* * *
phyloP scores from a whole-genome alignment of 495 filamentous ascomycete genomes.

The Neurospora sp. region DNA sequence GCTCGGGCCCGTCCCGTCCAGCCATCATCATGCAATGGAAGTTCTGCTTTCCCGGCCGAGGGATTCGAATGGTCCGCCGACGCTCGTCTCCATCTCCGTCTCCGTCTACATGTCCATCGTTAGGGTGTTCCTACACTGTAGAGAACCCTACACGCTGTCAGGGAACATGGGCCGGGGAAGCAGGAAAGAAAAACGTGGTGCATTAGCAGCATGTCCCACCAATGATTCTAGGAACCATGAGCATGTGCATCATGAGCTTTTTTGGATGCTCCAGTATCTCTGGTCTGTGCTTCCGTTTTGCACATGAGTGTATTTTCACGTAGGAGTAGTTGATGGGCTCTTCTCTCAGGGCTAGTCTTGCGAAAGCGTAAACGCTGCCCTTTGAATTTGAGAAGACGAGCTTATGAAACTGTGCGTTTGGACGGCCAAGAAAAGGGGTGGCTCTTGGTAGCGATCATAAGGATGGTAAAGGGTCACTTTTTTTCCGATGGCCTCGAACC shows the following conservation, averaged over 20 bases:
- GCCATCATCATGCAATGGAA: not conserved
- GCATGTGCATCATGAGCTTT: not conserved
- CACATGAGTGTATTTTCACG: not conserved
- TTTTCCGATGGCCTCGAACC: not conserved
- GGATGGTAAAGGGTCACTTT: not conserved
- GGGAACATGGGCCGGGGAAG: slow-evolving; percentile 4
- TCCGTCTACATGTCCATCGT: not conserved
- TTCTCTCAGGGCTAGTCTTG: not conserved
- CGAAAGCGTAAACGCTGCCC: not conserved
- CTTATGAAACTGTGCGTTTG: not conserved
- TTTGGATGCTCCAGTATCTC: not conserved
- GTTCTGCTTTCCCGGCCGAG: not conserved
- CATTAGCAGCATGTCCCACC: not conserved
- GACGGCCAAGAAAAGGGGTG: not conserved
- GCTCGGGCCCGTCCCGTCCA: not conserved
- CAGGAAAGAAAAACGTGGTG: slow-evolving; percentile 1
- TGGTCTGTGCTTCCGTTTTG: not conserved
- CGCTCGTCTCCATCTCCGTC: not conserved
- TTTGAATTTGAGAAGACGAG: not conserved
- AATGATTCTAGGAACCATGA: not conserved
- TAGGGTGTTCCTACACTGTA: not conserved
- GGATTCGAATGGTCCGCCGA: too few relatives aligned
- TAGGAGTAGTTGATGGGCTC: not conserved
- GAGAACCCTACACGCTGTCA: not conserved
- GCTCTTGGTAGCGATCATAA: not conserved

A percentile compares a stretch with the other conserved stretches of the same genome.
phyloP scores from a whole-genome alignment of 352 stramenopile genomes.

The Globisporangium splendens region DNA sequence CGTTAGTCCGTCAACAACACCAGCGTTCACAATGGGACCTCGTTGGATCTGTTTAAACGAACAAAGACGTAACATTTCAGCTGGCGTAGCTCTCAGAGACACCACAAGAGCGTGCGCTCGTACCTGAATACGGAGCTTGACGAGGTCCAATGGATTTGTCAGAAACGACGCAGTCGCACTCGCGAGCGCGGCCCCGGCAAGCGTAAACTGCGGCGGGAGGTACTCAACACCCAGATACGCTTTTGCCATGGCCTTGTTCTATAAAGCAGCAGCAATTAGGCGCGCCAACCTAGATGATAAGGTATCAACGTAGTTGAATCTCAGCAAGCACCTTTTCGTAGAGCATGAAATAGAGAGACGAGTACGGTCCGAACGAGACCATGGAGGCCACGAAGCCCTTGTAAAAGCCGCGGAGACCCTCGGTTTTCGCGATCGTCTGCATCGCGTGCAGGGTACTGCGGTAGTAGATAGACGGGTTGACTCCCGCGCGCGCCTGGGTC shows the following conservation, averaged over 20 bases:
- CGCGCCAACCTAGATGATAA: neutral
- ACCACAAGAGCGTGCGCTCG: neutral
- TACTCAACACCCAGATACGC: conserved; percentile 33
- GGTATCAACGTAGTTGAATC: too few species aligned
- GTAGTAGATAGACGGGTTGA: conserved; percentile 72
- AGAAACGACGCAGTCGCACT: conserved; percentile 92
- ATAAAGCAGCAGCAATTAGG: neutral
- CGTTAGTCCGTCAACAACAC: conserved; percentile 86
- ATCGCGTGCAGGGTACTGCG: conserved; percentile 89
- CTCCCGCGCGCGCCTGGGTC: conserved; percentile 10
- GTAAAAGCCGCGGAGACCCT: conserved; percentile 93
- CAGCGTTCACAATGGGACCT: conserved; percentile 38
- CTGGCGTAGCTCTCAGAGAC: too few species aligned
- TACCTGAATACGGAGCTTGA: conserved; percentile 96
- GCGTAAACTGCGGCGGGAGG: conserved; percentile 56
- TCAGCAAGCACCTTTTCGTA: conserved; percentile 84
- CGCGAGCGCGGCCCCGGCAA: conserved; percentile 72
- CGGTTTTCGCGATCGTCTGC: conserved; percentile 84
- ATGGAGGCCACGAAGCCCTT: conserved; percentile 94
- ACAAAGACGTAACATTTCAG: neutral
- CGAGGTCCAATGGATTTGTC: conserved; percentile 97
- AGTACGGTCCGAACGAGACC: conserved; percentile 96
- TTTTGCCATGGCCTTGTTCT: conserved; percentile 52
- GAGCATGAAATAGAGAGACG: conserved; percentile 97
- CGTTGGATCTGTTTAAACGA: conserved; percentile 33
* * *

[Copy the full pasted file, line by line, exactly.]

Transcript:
phyloP scores from a whole-genome alignment of 495 filamentous ascomycete genomes.

The Neurospora sp. region DNA sequence GCTCGGGCCCGTCCCGTCCAGCCATCATCATGCAATGGAAGTTCTGCTTTCCCGGCCGAGGGATTCGAATGGTCCGCCGACGCTCGTCTCCATCTCCGTCTCCGTCTACATGTCCATCGTTAGGGTGTTCCTACACTGTAGAGAACCCTACACGCTGTCAGGGAACATGGGCCGGGGAAGCAGGAAAGAAAAACGTGGTGCATTAGCAGCATGTCCCACCAATGATTCTAGGAACCATGAGCATGTGCATCATGAGCTTTTTTGGATGCTCCAGTATCTCTGGTCTGTGCTTCCGTTTTGCACATGAGTGTATTTTCACGTAGGAGTAGTTGATGGGCTCTTCTCTCAGGGCTAGTCTTGCGAAAGCGTAAACGCTGCCCTTTGAATTTGAGAAGACGAGCTTATGAAACTGTGCGTTTGGACGGCCAAGAAAAGGGGTGGCTCTTGGTAGCGATCATAAGGATGGTAAAGGGTCACTTTTTTTCCGATGGCCTCGAACC shows the following conservation, averaged over 20 bases:
- GCCATCATCATGCAATGGAA: not conserved
- GCATGTGCATCATGAGCTTT: not conserved
- CACATGAGTGTATTTTCACG: not conserved
- TTTTCCGATGGCCTCGAACC: not conserved
- GGATGGTAAAGGGTCACTTT: not conserved
- GGGAACATGGGCCGGGGAAG: slow-evolving; percentile 4
- TCCGTCTACATGTCCATCGT: not conserved
- TTCTCTCAGGGCTAGTCTTG: not conserved
- CGAAAGCGTAAACGCTGCCC: not conserved
- CTTATGAAACTGTGCGTTTG: not conserved
- TTTGGATGCTCCAGTATCTC: not conserved
- GTTCTGCTTTCCCGGCCGAG: not conserved
- CATTAGCAGCATGTCCCACC: not conserved
- GACGGCCAAGAAAAGGGGTG: not conserved
- GCTCGGGCCCGTCCCGTCCA: not conserved
- CAGGAAAGAAAAACGTGGTG: slow-evolving; percentile 1
- TGGTCTGTGCTTCCGTTTTG: not conserved
- CGCTCGTCTCCATCTCCGTC: not conserved
- TTTGAATTTGAGAAGACGAG: not conserved
- AATGATTCTAGGAACCATGA: not conserved
- TAGGGTGTTCCTACACTGTA: not conserved
- GGATTCGAATGGTCCGCCGA: too few relatives aligned
- TAGGAGTAGTTGATGGGCTC: not conserved
- GAGAACCCTACACGCTGTCA: not conserved
- GCTCTTGGTAGCGATCATAA: not conserved

A percentile compares a stretch with the other conserved stretches of the same genome.
phyloP scores from a whole-genome alignment of 352 stramenopile genomes.

The Globisporangium splendens region DNA sequence CGTTAGTCCGTCAACAACACCAGCGTTCACAATGGGACCTCGTTGGATCTGTTTAAACGAACAAAGACGTAACATTTCAGCTGGCGTAGCTCTCAGAGACACCACAAGAGCGTGCGCTCGTACCTGAATACGGAGCTTGACGAGGTCCAATGGATTTGTCAGAAACGACGCAGTCGCACTCGCGAGCGCGGCCCCGGCAAGCGTAAACTGCGGCGGGAGGTACTCAACACCCAGATACGCTTTTGCCATGGCCTTGTTCTATAAAGCAGCAGCAATTAGGCGCGCCAACCTAGATGATAAGGTATCAACGTAGTTGAATCTCAGCAAGCACCTTTTCGTAGAGCATGAAATAGAGAGACGAGTACGGTCCGAACGAGACCATGGAGGCCACGAAGCCCTTGTAAAAGCCGCGGAGACCCTCGGTTTTCGCGATCGTCTGCATCGCGTGCAGGGTACTGCGGTAGTAGATAGACGGGTTGACTCCCGCGCGCGCCTGGGTC shows the following conservation, averaged over 20 bases:
- CGCGCCAACCTAGATGATAA: neutral
- ACCACAAGAGCGTGCGCTCG: neutral
- TACTCAACACCCAGATACGC: conserved; percentile 33
- GGTATCAACGTAGTTGAATC: too few species aligned
- GTAGTAGATAGACGGGTTGA: conserved; percentile 72
- AGAAACGACGCAGTCGCACT: conserved; percentile 92
- ATAAAGCAGCAGCAATTAGG: neutral
- CGTTAGTCCGTCAACAACAC: conserved; percentile 86
- ATCGCGTGCAGGGTACTGCG: conserved; percentile 89
- CTCCCGCGCGCGCCTGGGTC: conserved; percentile 10
- GTAAAAGCCGCGGAGACCCT: conserved; percentile 93
- CAGCGTTCACAATGGGACCT: conserved; percentile 38
- CTGGCGTAGCTCTCAGAGAC: too few species aligned
- TACCTGAATACGGAGCTTGA: conserved; percentile 96
- GCGTAAACTGCGGCGGGAGG: conserved; percentile 56
- TCAGCAAGCACCTTTTCGTA: conserved; percentile 84
- CGCGAGCGCGGCCCCGGCAA: conserved; percentile 72
- CGGTTTTCGCGATCGTCTGC: conserved; percentile 84
- ATGGAGGCCACGAAGCCCTT: conserved; percentile 94
- ACAAAGACGTAACATTTCAG: neutral
- CGAGGTCCAATGGATTTGTC: conserved; percentile 97
- AGTACGGTCCGAACGAGACC: conserved; percentile 96
- TTTTGCCATGGCCTTGTTCT: conserved; percentile 52
- GAGCATGAAATAGAGAGACG: conserved; percentile 97
- CGTTGGATCTGTTTAAACGA: conserved; percentile 33